If stone sculptures could talk, this one would say, “She made me into a newt!”
A conversation, a line from a film, and a memory inspired this little spotted newt sculpture.
My Dad built a house in the woods on the outskirts of Corning, NY, when my sisters and I were little. Lots of animals lived in the surrounding woods, including deer, bears, and little red newts. I remember finding newts among the ferns, rocks, and leaf litter in the woods. Watch what they were doing (crawling around) and where they were going (nowhere in particular). fascinated me. I don’t believe I built tiny houses for them, but that may be a selectively forgotten memory.
A Conversation and a Film Quote
One can find silver linings in even the worst of times. Covid-19 has been a challenge and a tragedy in very many ways. One positive thing to come out of so much chaos is weekly zoom conversations with my two sisters, Anne and Marty. We talk about cooking and baking a lot (they are both excellent chefs), and what is happening in our lives. It is great to be in touch with them again, and I look forward to our conversations as part of my weekly activities.
During one conversation I mentioned I had a small boulder of Translucent Orange Alabaster and thought I would make a newt from it, like the little ones in our Dad’s woods. My younger sister Marty piped up with “She turned me into a newt!” a classic line from Monty Python’s “Holy Grail”. What? Perfect. Ideas collide and combine. Marty’s enthusiasm was infectious, I caught her excitement, and the newt idea took on a form and life of its own.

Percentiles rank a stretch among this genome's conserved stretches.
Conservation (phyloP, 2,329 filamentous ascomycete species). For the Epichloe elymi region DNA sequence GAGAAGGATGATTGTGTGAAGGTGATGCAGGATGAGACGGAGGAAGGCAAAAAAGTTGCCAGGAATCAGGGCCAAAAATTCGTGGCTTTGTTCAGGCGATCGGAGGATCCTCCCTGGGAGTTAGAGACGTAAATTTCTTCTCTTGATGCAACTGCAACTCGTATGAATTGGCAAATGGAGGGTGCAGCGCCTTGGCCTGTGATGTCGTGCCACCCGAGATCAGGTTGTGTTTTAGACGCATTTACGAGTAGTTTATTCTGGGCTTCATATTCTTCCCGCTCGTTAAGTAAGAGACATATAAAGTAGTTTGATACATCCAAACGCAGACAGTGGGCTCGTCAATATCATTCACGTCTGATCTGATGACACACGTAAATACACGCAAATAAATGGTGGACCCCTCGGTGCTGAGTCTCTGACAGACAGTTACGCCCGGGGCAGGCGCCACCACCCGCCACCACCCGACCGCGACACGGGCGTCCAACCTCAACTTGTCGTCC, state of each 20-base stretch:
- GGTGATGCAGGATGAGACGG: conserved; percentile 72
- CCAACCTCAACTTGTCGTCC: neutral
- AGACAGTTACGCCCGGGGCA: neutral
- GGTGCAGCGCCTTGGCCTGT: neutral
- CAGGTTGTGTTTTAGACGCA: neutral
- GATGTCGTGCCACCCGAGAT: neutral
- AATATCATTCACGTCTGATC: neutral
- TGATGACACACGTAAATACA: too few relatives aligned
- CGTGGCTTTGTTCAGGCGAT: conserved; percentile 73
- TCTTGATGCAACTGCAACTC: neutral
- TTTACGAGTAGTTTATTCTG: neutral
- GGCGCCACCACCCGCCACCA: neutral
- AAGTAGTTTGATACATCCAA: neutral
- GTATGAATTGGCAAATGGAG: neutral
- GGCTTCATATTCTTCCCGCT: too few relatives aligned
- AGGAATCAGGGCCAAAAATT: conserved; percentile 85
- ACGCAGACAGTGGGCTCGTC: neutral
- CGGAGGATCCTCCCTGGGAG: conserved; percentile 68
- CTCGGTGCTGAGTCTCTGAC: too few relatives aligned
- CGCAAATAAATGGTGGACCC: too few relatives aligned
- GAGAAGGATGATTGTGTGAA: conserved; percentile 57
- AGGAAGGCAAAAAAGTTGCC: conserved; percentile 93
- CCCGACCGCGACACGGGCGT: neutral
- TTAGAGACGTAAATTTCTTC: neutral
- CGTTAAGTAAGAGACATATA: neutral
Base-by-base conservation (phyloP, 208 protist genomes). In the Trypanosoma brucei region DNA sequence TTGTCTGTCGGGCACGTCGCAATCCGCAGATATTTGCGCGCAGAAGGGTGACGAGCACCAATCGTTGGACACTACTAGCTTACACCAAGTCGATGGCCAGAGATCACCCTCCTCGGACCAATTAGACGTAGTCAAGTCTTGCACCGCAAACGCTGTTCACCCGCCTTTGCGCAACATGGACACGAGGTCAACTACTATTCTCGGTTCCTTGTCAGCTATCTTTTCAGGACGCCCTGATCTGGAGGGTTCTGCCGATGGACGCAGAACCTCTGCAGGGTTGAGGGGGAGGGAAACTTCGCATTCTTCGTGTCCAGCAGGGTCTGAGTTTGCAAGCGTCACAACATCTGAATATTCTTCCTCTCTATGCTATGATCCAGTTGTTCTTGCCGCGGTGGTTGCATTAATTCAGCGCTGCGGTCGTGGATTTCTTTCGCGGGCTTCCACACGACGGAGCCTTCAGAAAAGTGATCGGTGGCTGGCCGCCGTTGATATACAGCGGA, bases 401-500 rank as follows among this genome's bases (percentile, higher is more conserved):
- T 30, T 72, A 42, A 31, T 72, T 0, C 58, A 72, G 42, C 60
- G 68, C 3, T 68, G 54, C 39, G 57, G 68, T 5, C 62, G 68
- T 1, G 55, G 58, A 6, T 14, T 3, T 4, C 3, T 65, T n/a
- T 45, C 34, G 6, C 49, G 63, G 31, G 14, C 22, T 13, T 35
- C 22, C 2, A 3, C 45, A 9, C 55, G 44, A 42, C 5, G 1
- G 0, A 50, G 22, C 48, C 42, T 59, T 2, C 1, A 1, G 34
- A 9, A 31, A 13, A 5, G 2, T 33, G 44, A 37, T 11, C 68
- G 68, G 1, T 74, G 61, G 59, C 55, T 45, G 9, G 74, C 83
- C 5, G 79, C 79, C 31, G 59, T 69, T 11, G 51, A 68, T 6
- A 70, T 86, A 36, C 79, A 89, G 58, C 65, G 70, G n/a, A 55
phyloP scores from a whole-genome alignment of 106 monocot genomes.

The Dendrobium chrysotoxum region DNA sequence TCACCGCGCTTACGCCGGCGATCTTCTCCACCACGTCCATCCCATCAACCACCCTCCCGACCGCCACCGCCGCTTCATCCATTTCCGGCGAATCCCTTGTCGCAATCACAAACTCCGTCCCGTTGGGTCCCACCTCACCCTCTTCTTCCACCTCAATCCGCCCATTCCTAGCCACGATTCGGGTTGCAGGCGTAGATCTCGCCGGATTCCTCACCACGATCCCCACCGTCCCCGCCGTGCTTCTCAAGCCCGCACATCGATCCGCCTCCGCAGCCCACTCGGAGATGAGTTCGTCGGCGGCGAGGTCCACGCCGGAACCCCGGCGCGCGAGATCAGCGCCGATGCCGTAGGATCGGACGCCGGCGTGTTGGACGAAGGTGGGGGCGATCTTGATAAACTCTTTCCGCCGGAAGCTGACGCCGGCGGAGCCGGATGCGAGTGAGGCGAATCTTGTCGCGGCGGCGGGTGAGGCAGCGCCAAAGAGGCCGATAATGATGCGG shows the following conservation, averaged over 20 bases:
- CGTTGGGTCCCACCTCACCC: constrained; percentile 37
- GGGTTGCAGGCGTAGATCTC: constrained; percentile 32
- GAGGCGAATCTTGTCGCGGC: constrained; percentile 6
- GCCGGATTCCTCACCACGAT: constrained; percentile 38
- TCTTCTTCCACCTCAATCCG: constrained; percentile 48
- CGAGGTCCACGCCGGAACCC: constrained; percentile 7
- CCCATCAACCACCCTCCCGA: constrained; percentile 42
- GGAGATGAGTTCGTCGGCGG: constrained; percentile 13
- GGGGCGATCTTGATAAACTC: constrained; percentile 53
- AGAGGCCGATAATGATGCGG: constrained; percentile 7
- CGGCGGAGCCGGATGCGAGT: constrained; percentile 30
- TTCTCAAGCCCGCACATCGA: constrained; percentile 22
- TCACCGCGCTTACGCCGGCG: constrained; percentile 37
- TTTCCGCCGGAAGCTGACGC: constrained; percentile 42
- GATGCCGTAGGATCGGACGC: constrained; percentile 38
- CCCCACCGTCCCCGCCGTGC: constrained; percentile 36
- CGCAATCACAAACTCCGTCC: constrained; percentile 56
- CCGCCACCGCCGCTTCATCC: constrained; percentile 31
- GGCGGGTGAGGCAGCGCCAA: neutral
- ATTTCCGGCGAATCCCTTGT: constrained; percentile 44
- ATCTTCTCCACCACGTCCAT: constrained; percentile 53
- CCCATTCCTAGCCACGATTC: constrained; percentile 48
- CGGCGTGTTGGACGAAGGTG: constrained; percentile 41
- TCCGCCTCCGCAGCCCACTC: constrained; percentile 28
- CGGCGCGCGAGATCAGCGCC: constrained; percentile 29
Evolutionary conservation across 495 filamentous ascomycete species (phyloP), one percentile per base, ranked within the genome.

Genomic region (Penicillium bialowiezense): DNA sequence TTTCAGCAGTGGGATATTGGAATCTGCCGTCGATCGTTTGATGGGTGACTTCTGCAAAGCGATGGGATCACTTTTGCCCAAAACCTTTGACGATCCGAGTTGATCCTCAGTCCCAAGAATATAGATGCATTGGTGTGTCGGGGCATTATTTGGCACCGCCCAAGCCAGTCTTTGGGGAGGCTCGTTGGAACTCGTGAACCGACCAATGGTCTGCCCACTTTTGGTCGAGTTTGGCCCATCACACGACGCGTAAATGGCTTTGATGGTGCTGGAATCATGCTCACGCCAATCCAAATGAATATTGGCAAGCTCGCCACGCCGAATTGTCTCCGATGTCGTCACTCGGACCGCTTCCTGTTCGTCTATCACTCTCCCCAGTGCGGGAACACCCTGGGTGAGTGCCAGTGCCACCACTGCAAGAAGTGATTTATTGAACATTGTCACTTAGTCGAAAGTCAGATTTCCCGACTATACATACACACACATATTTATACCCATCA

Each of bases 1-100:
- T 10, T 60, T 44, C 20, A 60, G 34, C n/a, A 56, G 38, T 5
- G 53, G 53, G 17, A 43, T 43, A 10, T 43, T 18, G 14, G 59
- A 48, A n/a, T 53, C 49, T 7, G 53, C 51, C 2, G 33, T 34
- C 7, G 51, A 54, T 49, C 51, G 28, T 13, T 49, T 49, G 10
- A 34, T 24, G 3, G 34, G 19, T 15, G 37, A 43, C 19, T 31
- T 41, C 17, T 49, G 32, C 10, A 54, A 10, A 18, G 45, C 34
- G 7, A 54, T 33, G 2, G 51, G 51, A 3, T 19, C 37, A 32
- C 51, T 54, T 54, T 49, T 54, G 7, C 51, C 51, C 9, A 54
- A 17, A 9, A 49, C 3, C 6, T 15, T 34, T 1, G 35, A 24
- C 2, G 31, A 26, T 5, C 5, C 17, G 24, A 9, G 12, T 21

“Monty Python and the Holy Grail”, released in 1975, is a retelling of the legend of King Arthur and the Knights of the Round Table in their quest for the Holy Grail. This newt’s title is based on a quote from the witch sequence. A dense but enthusiastic peasant pipes up from the mob, “She turned me into a newt! (long confused pause) I got better.”
This newt sculpture is not really related to the film or to the quote, except in the adapted wording. It is more about the fun of weekly conversations with my sisters, and finding ways to stay positive.
The Cuteness Factor
Newts are very small, also endearingly cute. The cuteness factor, along with Marty’s enthusiasm, convinced me to make such a tiny sculpture.
I have made many sculptures with serious messages about endangered species and climate change. The pandemic was and still is for many people a tragic chapter in our lives. Humor and whimsy are essential if we are to be optimistic and positive. This cute newt raised my spirits and made me happy in the process of making it. It is a cartoon sculpture, so also inspired by my animation career, another positive era in my life.
Making small sculptures is equally as challenging as making large sculptures, but in different ways. Weight is a big factor when working with large blocks of stone that I can’t lift by myself.
Very small sculptures are difficult to carve because the tools and margins for error are very small. Decisions on placement of body parts must be almost exact from the start. There is no wiggle room beyond an eighth or a quarter of an inch.
Precision can be nerve-wracking. The grinding burrs are teeny, and some days I only took off a teaspoon of dust. The hand finishing work was even more precise. One slip and I could end up with a wonky face or deformed fingers.
The stone is Translucent Orange Alabaster from Utah. I have carved it several times (Monarchs Matter and Crabby Lady to name a couple of them) and it has always proven to be an opulent and reliable stone. This small block turned out to be equally reliable despite the extreme variations in color.
Sadly, the quarry for this stone is closed and we can no longer buy it. I have a few shards left from other sculptures that I plan to use in a future project. It is such an exciting stone to carve and to behold when made into a piece of art. I will miss carving this elegant piece of the earth.